Council has dredged The Entrance channel when needed since 1993. Dredging the channel assists in:
- maintaining an exchange of water between the Tuggerah Lakes estuary and the ocean
- preserving the existing ecological values of the Tuggerah Lakes estuary
- reducing flood risks to life and property in low-lying areas around the Tuggerah Lakes estuary
- providing sand nourishment aiding in erosion and coastal protection of the North Entrance and Entrance beaches
- enhancing navigation within the channel.
How often is dredging conducted?
Dredging is only undertaken when one or more of the following triggers are reached:
- the throat of the channel (near the southern tip of the sand spit) at The Entrance reduces to an estimated width of less than 15m measured at mid tide level
- the flood tide sand shoals threaten to block the ebb tide dominant channel along the northern/eastern side of the entrance area and/or
- the flood tide shoals threaten to block the main channel east of the bridge.
This means dredging is not required every year. This measure is a result of recommended actions from the Tuggerah Lakes Estuary Management Plan to ensure that the program is run only when it is required which takes subjectivity out of the decision making process, makes the process more transparent and saves rate payers money by not undertaking unnecessary works. Not all triggers necessarily have to be met to trigger the program.
Dredging program 2020-21
The 2020 dredging program began in April 2020, with Council repairing eroded sections of the southern foreshore and closing the southern channel using earthmoving equipment.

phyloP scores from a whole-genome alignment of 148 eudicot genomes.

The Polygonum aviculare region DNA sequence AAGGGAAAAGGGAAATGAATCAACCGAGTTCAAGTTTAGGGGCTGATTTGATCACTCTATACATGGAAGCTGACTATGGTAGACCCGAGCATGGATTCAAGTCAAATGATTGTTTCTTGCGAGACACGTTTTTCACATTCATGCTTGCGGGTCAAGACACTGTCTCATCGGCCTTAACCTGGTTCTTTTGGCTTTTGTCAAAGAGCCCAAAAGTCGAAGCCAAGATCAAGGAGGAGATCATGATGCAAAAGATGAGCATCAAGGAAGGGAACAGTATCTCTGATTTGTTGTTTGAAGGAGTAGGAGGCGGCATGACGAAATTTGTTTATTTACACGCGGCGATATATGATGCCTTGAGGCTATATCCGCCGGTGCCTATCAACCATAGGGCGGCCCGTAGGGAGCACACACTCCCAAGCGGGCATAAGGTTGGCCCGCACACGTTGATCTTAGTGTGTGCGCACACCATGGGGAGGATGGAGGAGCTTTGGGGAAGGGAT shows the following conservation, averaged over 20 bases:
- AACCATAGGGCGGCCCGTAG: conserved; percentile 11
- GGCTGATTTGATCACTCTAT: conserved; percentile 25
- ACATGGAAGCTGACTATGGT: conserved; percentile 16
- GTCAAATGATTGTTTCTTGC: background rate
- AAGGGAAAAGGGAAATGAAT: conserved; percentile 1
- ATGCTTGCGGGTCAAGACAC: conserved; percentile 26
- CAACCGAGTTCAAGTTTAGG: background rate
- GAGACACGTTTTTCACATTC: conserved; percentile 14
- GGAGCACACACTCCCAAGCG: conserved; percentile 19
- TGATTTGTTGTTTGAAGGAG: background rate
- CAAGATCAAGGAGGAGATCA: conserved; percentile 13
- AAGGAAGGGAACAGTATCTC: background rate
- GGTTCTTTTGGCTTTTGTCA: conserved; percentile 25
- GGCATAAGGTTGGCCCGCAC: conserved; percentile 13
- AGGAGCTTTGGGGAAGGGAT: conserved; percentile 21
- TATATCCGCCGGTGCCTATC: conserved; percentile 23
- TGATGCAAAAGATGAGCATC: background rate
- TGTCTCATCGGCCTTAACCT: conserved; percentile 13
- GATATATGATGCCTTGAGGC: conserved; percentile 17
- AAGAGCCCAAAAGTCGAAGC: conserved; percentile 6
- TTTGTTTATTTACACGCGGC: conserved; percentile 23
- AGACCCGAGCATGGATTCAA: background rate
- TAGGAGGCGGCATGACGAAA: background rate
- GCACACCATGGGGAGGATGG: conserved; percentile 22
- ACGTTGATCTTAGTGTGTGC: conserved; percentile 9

The second phase began in September 2020, using a cutter-suction dredge to remove 30,000 cubic metres of sand from the channel, in accordance with the EPA licence and other environmental constrains. This stage will be conducted in two stages.
To dredge, Council has obtained the necessary approvals from the State Government to ensure the operations are undertaken in the most environmentally friendly manner and that measures are put in place to prevent environmental harm.
Council has been working with coastal experts Royal HaskoningDHV to develop a program that meets the NSW EPA’s licencing requirements. Earlier this year Council undertook ground level surveys of the channel and the surrounding beaches, including a hydrographic survey of the channel bed and an aerial survey of the sand spit and coastline using drone and LiDAR technology.
These surveys provide an understanding of where Council needs to focus dredging efforts, which parts of the beach require nourishment (replacement of lost sand) as well as supporting the completion of necessary regulatory and licencing requirements.
The updated licence requirements require Council to tightly monitor, manage and test water quality, in particular total suspended solids (a measure of water clarity), at the discharge locations. To manage this, the dredged sand will be pumped to an area inside the channel near Karagi reserve where it will be ‘dewatered’ - this is a process by which the water is allowed to drain from the sand and filter back into the channel, leaving the sand behind.
A floating silt curtain protects the surrounding waters within the channel by containing any silt within the dewatering area.
The dewatered sand will be loaded into dump trucks using large excavators and transported to designated beach nourishment locations.
Initial sand nourishment will focus on the North Entrance Beach and will be delivered via Karagi foreshore and a beach access track in the Karagi Reserve carpark which was also used to address recent beach erosion.